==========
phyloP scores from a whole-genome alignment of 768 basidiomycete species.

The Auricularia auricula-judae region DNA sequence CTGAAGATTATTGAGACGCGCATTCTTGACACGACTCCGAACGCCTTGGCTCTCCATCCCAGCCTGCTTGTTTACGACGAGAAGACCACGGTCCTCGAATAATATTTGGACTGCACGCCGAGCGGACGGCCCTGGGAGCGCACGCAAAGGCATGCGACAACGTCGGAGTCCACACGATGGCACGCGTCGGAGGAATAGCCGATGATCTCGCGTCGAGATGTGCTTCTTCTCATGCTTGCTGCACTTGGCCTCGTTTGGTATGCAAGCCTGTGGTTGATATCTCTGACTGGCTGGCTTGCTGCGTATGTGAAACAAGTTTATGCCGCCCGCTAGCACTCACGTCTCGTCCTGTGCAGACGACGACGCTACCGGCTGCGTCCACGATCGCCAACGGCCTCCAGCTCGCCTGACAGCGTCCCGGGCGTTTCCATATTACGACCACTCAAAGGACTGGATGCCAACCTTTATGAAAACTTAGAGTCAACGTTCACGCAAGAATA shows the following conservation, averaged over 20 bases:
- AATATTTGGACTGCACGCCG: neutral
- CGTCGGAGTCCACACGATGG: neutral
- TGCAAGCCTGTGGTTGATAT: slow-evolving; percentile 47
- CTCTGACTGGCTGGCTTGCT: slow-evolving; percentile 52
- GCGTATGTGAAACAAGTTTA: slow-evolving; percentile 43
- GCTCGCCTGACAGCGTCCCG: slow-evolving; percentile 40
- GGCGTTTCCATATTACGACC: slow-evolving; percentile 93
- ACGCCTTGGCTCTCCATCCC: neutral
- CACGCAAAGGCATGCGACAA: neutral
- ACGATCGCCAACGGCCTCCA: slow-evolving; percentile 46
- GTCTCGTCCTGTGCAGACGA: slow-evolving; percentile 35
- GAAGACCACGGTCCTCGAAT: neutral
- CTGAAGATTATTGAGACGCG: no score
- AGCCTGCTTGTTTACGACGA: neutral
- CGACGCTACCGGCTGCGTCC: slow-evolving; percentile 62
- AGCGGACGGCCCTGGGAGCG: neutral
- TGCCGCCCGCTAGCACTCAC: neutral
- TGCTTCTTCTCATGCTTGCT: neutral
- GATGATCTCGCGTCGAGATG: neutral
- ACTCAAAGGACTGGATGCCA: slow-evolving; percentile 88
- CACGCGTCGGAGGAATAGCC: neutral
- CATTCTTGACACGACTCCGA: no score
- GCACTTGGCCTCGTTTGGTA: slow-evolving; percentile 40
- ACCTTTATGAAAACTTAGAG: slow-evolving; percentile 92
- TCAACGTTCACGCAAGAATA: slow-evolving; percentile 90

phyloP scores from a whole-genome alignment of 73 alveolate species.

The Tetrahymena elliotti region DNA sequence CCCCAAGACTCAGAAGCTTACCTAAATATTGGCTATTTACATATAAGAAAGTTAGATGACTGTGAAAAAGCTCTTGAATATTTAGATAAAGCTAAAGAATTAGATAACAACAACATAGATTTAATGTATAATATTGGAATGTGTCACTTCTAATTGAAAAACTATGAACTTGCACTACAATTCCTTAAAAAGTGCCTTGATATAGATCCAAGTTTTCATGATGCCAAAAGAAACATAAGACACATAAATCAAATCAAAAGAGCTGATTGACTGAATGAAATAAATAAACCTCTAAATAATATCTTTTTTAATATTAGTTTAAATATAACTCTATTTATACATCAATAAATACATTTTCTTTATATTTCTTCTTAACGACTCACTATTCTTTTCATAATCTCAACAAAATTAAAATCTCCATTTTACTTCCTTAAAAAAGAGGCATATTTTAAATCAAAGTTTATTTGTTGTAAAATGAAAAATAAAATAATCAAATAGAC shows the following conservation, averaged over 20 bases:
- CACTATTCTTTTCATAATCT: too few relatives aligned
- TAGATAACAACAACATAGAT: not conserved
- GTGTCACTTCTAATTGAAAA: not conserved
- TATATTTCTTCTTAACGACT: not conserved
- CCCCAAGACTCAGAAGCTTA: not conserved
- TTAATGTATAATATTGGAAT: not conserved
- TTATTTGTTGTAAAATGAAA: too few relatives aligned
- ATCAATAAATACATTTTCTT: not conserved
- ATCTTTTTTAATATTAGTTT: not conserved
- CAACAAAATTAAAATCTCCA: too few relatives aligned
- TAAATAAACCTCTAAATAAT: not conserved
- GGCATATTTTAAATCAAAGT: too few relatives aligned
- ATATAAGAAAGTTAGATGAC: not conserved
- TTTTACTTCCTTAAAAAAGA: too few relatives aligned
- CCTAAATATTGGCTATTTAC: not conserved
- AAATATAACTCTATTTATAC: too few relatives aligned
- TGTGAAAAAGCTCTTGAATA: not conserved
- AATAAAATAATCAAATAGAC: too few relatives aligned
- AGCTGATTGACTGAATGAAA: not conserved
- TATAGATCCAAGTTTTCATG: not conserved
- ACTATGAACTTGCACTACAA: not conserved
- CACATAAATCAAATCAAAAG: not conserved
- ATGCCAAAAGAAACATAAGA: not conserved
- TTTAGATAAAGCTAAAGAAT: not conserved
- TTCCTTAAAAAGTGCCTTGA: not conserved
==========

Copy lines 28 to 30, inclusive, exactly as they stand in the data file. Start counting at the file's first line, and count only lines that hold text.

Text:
phyloP scores from a whole-genome alignment of 73 alveolate species.

The Tetrahymena elliotti region DNA sequence CCCCAAGACTCAGAAGCTTACCTAAATATTGGCTATTTACATATAAGAAAGTTAGATGACTGTGAAAAAGCTCTTGAATATTTAGATAAAGCTAAAGAATTAGATAACAACAACATAGATTTAATGTATAATATTGGAATGTGTCACTTCTAATTGAAAAACTATGAACTTGCACTACAATTCCTTAAAAAGTGCCTTGATATAGATCCAAGTTTTCATGATGCCAAAAGAAACATAAGACACATAAATCAAATCAAAAGAGCTGATTGACTGAATGAAATAAATAAACCTCTAAATAATATCTTTTTTAATATTAGTTTAAATATAACTCTATTTATACATCAATAAATACATTTTCTTTATATTTCTTCTTAACGACTCACTATTCTTTTCATAATCTCAACAAAATTAAAATCTCCATTTTACTTCCTTAAAAAAGAGGCATATTTTAAATCAAAGTTTATTTGTTGTAAAATGAAAAATAAAATAATCAAATAGAC shows the following conservation, averaged over 20 bases:
- CACTATTCTTTTCATAATCT: too few relatives aligned